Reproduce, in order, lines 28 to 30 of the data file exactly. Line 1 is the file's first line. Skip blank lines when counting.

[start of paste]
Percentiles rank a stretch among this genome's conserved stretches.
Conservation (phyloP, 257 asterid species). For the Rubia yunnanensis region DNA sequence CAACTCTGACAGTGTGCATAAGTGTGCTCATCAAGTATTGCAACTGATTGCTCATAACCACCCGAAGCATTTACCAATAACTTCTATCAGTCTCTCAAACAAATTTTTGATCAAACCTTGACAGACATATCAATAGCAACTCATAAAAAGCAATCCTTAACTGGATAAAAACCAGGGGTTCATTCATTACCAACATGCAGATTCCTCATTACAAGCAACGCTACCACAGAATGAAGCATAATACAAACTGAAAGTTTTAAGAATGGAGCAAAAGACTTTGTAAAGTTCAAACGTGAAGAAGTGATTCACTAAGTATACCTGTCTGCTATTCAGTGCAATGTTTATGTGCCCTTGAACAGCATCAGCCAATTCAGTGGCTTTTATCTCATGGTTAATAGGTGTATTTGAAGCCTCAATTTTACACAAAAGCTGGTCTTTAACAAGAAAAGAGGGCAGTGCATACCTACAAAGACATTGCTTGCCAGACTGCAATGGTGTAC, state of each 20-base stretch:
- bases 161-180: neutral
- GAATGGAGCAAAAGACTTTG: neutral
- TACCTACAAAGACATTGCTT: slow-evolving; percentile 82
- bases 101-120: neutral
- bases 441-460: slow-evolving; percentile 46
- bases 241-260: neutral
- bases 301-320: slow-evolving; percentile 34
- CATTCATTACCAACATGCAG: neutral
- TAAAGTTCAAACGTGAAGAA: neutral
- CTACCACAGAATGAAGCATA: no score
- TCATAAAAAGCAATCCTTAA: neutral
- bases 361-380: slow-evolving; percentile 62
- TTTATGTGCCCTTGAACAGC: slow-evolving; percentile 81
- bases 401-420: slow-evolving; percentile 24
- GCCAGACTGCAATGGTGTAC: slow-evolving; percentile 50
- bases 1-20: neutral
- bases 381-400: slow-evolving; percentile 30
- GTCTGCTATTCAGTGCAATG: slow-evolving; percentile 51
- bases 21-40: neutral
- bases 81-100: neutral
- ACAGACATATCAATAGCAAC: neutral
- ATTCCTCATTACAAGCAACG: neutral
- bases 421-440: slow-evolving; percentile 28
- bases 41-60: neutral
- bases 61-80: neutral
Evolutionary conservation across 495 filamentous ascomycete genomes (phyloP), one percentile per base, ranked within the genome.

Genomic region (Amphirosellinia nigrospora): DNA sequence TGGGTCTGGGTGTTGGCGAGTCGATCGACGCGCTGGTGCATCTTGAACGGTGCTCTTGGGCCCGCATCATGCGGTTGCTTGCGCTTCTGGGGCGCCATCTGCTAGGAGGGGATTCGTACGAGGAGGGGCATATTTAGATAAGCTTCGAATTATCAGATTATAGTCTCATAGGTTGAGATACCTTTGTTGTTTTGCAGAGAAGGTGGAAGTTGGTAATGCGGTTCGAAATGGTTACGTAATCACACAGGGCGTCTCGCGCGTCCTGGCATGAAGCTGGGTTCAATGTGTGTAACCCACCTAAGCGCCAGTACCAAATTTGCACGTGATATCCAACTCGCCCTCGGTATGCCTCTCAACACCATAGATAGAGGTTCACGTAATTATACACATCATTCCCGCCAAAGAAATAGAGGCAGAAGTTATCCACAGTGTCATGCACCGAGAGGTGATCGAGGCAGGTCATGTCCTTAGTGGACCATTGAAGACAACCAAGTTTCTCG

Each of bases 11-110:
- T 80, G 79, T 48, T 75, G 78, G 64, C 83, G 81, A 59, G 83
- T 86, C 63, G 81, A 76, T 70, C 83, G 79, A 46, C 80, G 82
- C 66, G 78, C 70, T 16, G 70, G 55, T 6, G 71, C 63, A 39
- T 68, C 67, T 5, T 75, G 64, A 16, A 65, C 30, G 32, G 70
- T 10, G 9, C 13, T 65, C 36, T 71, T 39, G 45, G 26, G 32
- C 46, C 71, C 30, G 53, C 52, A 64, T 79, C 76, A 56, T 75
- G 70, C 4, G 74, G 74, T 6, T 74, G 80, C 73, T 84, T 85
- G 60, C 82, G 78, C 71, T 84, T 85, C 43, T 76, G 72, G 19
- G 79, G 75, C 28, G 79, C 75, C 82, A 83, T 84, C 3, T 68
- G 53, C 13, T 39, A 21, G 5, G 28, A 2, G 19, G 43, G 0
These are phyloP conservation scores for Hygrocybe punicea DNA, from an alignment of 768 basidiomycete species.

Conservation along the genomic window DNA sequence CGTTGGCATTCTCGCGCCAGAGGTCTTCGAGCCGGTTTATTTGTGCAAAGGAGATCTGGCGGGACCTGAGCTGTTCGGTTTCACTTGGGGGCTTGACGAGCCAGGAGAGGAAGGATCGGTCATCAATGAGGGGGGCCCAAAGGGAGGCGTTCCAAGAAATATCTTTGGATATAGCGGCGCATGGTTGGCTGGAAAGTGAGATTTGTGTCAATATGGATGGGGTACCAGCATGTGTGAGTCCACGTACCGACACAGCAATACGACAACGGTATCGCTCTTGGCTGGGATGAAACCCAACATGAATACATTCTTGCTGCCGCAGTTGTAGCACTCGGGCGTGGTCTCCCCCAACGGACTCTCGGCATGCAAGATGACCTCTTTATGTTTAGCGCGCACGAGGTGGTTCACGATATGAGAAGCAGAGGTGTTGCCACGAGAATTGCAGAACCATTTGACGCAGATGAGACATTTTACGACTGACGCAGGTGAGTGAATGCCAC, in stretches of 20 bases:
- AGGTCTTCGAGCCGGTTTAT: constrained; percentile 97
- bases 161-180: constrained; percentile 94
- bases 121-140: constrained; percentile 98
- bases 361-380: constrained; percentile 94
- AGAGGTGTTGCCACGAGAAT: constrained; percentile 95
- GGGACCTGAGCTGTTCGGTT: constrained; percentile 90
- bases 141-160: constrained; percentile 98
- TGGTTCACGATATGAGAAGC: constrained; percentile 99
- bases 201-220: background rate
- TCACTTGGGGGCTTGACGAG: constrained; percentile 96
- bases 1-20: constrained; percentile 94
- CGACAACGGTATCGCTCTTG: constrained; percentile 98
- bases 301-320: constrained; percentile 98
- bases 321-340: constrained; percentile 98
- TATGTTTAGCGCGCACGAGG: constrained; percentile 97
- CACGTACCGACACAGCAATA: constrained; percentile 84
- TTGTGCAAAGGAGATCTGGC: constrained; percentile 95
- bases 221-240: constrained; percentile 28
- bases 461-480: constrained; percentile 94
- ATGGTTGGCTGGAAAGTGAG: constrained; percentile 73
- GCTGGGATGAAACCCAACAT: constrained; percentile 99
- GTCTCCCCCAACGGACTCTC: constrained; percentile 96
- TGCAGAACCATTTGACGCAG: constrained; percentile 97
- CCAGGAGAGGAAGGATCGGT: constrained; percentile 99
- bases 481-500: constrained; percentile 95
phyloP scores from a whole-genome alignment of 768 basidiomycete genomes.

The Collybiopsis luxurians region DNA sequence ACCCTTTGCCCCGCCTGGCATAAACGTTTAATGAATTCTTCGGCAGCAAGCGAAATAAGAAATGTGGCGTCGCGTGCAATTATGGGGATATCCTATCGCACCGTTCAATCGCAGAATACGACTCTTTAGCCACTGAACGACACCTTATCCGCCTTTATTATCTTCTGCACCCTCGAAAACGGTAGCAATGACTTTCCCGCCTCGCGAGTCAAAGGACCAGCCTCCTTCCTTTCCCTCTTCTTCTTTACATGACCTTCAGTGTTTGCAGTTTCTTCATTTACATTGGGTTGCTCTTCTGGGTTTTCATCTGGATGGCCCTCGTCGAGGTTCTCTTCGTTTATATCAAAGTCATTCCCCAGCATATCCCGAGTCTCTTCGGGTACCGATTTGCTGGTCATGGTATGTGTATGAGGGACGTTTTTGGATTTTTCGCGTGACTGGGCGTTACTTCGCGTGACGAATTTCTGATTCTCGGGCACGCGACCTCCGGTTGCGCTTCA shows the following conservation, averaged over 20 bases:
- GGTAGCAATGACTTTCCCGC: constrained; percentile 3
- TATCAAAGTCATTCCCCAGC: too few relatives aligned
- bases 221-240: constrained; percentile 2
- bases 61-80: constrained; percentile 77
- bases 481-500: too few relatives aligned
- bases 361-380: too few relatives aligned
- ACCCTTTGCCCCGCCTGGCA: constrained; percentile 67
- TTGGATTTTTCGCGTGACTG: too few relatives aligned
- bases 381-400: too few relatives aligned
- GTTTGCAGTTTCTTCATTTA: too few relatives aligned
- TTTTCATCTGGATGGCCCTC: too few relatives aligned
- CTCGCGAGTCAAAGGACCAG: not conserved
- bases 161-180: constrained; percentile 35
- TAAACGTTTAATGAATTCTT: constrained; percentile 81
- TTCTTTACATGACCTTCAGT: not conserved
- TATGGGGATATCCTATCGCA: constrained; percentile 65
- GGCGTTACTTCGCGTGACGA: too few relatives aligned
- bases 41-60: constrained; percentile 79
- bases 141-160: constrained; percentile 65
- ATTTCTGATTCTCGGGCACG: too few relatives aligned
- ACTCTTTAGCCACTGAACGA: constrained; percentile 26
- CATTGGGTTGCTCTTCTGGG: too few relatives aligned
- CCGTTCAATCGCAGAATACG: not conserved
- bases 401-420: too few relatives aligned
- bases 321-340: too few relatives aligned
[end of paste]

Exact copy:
Evolutionary conservation across 495 filamentous ascomycete genomes (phyloP), one percentile per base, ranked within the genome.

Genomic region (Amphirosellinia nigrospora): DNA sequence TGGGTCTGGGTGTTGGCGAGTCGATCGACGCGCTGGTGCATCTTGAACGGTGCTCTTGGGCCCGCATCATGCGGTTGCTTGCGCTTCTGGGGCGCCATCTGCTAGGAGGGGATTCGTACGAGGAGGGGCATATTTAGATAAGCTTCGAATTATCAGATTATAGTCTCATAGGTTGAGATACCTTTGTTGTTTTGCAGAGAAGGTGGAAGTTGGTAATGCGGTTCGAAATGGTTACGTAATCACACAGGGCGTCTCGCGCGTCCTGGCATGAAGCTGGGTTCAATGTGTGTAACCCACCTAAGCGCCAGTACCAAATTTGCACGTGATATCCAACTCGCCCTCGGTATGCCTCTCAACACCATAGATAGAGGTTCACGTAATTATACACATCATTCCCGCCAAAGAAATAGAGGCAGAAGTTATCCACAGTGTCATGCACCGAGAGGTGATCGAGGCAGGTCATGTCCTTAGTGGACCATTGAAGACAACCAAGTTTCTCG

Each of bases 11-110: